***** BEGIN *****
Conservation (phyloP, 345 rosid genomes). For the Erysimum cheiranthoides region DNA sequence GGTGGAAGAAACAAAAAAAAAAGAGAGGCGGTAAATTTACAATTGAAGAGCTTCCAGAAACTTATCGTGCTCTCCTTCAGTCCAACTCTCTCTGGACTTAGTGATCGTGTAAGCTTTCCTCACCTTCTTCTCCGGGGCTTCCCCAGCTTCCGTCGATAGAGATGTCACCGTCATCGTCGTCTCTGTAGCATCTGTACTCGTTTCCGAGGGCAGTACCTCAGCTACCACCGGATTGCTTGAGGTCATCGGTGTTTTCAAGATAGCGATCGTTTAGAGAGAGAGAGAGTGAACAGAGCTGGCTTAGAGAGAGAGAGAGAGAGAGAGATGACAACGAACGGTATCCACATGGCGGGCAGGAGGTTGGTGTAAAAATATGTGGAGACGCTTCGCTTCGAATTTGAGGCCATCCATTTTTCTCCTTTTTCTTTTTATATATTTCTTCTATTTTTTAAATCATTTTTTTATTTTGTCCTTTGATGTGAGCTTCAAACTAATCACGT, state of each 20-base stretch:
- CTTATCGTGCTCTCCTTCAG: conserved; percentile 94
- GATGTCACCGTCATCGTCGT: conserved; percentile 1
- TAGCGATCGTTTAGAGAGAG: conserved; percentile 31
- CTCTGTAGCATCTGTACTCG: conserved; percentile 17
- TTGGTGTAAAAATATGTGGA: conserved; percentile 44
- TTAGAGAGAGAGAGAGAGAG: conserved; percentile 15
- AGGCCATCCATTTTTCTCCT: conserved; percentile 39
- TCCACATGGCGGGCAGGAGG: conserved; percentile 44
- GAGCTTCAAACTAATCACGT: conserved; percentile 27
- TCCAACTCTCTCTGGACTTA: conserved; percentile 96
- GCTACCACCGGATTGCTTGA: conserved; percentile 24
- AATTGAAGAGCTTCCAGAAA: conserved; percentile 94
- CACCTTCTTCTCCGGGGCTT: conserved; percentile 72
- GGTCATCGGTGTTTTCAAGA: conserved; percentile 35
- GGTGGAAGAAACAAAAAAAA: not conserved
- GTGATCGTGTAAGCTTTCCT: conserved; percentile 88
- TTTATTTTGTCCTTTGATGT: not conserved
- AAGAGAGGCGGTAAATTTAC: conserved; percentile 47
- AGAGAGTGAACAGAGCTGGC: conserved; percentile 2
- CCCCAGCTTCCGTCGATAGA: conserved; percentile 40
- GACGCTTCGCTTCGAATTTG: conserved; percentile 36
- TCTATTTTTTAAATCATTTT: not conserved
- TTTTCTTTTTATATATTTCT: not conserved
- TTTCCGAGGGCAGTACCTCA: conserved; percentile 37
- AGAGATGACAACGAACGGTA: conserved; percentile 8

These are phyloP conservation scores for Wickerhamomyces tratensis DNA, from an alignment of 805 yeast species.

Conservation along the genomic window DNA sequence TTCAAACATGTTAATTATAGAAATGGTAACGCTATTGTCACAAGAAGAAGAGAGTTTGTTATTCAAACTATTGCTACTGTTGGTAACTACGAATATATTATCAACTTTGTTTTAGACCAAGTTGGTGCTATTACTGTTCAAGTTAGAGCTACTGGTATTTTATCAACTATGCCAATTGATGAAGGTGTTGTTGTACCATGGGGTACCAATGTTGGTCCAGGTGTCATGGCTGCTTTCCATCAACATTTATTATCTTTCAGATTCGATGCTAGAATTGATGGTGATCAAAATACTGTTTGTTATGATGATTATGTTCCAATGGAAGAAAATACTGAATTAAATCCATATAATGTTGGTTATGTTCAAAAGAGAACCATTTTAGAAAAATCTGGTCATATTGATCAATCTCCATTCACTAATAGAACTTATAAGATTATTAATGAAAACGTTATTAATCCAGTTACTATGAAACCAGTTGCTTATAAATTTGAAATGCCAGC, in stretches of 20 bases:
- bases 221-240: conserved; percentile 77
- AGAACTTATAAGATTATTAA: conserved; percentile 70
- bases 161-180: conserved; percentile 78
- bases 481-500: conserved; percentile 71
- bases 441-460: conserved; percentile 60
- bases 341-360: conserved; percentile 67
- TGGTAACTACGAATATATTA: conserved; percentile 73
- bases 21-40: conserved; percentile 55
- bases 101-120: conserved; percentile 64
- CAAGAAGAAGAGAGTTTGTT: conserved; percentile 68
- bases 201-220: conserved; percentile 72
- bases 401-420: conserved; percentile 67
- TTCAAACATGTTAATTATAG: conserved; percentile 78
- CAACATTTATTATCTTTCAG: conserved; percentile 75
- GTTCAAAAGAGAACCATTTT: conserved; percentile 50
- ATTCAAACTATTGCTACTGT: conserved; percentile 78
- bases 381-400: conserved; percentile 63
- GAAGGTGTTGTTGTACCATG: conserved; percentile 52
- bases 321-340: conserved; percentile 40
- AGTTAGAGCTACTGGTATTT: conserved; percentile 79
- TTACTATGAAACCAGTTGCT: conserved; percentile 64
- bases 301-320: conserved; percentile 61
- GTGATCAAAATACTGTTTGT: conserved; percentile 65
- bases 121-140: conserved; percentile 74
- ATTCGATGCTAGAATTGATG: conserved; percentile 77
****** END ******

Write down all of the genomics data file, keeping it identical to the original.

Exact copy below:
Conservation (phyloP, 345 rosid genomes). For the Erysimum cheiranthoides region DNA sequence GGTGGAAGAAACAAAAAAAAAAGAGAGGCGGTAAATTTACAATTGAAGAGCTTCCAGAAACTTATCGTGCTCTCCTTCAGTCCAACTCTCTCTGGACTTAGTGATCGTGTAAGCTTTCCTCACCTTCTTCTCCGGGGCTTCCCCAGCTTCCGTCGATAGAGATGTCACCGTCATCGTCGTCTCTGTAGCATCTGTACTCGTTTCCGAGGGCAGTACCTCAGCTACCACCGGATTGCTTGAGGTCATCGGTGTTTTCAAGATAGCGATCGTTTAGAGAGAGAGAGAGTGAACAGAGCTGGCTTAGAGAGAGAGAGAGAGAGAGAGATGACAACGAACGGTATCCACATGGCGGGCAGGAGGTTGGTGTAAAAATATGTGGAGACGCTTCGCTTCGAATTTGAGGCCATCCATTTTTCTCCTTTTTCTTTTTATATATTTCTTCTATTTTTTAAATCATTTTTTTATTTTGTCCTTTGATGTGAGCTTCAAACTAATCACGT, state of each 20-base stretch:
- CTTATCGTGCTCTCCTTCAG: conserved; percentile 94
- GATGTCACCGTCATCGTCGT: conserved; percentile 1
- TAGCGATCGTTTAGAGAGAG: conserved; percentile 31
- CTCTGTAGCATCTGTACTCG: conserved; percentile 17
- TTGGTGTAAAAATATGTGGA: conserved; percentile 44
- TTAGAGAGAGAGAGAGAGAG: conserved; percentile 15
- AGGCCATCCATTTTTCTCCT: conserved; percentile 39
- TCCACATGGCGGGCAGGAGG: conserved; percentile 44
- GAGCTTCAAACTAATCACGT: conserved; percentile 27
- TCCAACTCTCTCTGGACTTA: conserved; percentile 96
- GCTACCACCGGATTGCTTGA: conserved; percentile 24
- AATTGAAGAGCTTCCAGAAA: conserved; percentile 94
- CACCTTCTTCTCCGGGGCTT: conserved; percentile 72
- GGTCATCGGTGTTTTCAAGA: conserved; percentile 35
- GGTGGAAGAAACAAAAAAAA: not conserved
- GTGATCGTGTAAGCTTTCCT: conserved; percentile 88
- TTTATTTTGTCCTTTGATGT: not conserved
- AAGAGAGGCGGTAAATTTAC: conserved; percentile 47
- AGAGAGTGAACAGAGCTGGC: conserved; percentile 2
- CCCCAGCTTCCGTCGATAGA: conserved; percentile 40
- GACGCTTCGCTTCGAATTTG: conserved; percentile 36
- TCTATTTTTTAAATCATTTT: not conserved
- TTTTCTTTTTATATATTTCT: not conserved
- TTTCCGAGGGCAGTACCTCA: conserved; percentile 37
- AGAGATGACAACGAACGGTA: conserved; percentile 8

These are phyloP conservation scores for Wickerhamomyces tratensis DNA, from an alignment of 805 yeast species.

Conservation along the genomic window DNA sequence TTCAAACATGTTAATTATAGAAATGGTAACGCTATTGTCACAAGAAGAAGAGAGTTTGTTATTCAAACTATTGCTACTGTTGGTAACTACGAATATATTATCAACTTTGTTTTAGACCAAGTTGGTGCTATTACTGTTCAAGTTAGAGCTACTGGTATTTTATCAACTATGCCAATTGATGAAGGTGTTGTTGTACCATGGGGTACCAATGTTGGTCCAGGTGTCATGGCTGCTTTCCATCAACATTTATTATCTTTCAGATTCGATGCTAGAATTGATGGTGATCAAAATACTGTTTGTTATGATGATTATGTTCCAATGGAAGAAAATACTGAATTAAATCCATATAATGTTGGTTATGTTCAAAAGAGAACCATTTTAGAAAAATCTGGTCATATTGATCAATCTCCATTCACTAATAGAACTTATAAGATTATTAATGAAAACGTTATTAATCCAGTTACTATGAAACCAGTTGCTTATAAATTTGAAATGCCAGC, in stretches of 20 bases:
- bases 221-240: conserved; percentile 77
- AGAACTTATAAGATTATTAA: conserved; percentile 70
- bases 161-180: conserved; percentile 78
- bases 481-500: conserved; percentile 71
- bases 441-460: conserved; percentile 60
- bases 341-360: conserved; percentile 67
- TGGTAACTACGAATATATTA: conserved; percentile 73
- bases 21-40: conserved; percentile 55
- bases 101-120: conserved; percentile 64
- CAAGAAGAAGAGAGTTTGTT: conserved; percentile 68
- bases 201-220: conserved; percentile 72
- bases 401-420: conserved; percentile 67
- TTCAAACATGTTAATTATAG: conserved; percentile 78
- CAACATTTATTATCTTTCAG: conserved; percentile 75
- GTTCAAAAGAGAACCATTTT: conserved; percentile 50
- ATTCAAACTATTGCTACTGT: conserved; percentile 78
- bases 381-400: conserved; percentile 63
- GAAGGTGTTGTTGTACCATG: conserved; percentile 52
- bases 321-340: conserved; percentile 40
- AGTTAGAGCTACTGGTATTT: conserved; percentile 79
- TTACTATGAAACCAGTTGCT: conserved; percentile 64
- bases 301-320: conserved; percentile 61
- GTGATCAAAATACTGTTTGT: conserved; percentile 65
- bases 121-140: conserved; percentile 74
- ATTCGATGCTAGAATTGATG: conserved; percentile 77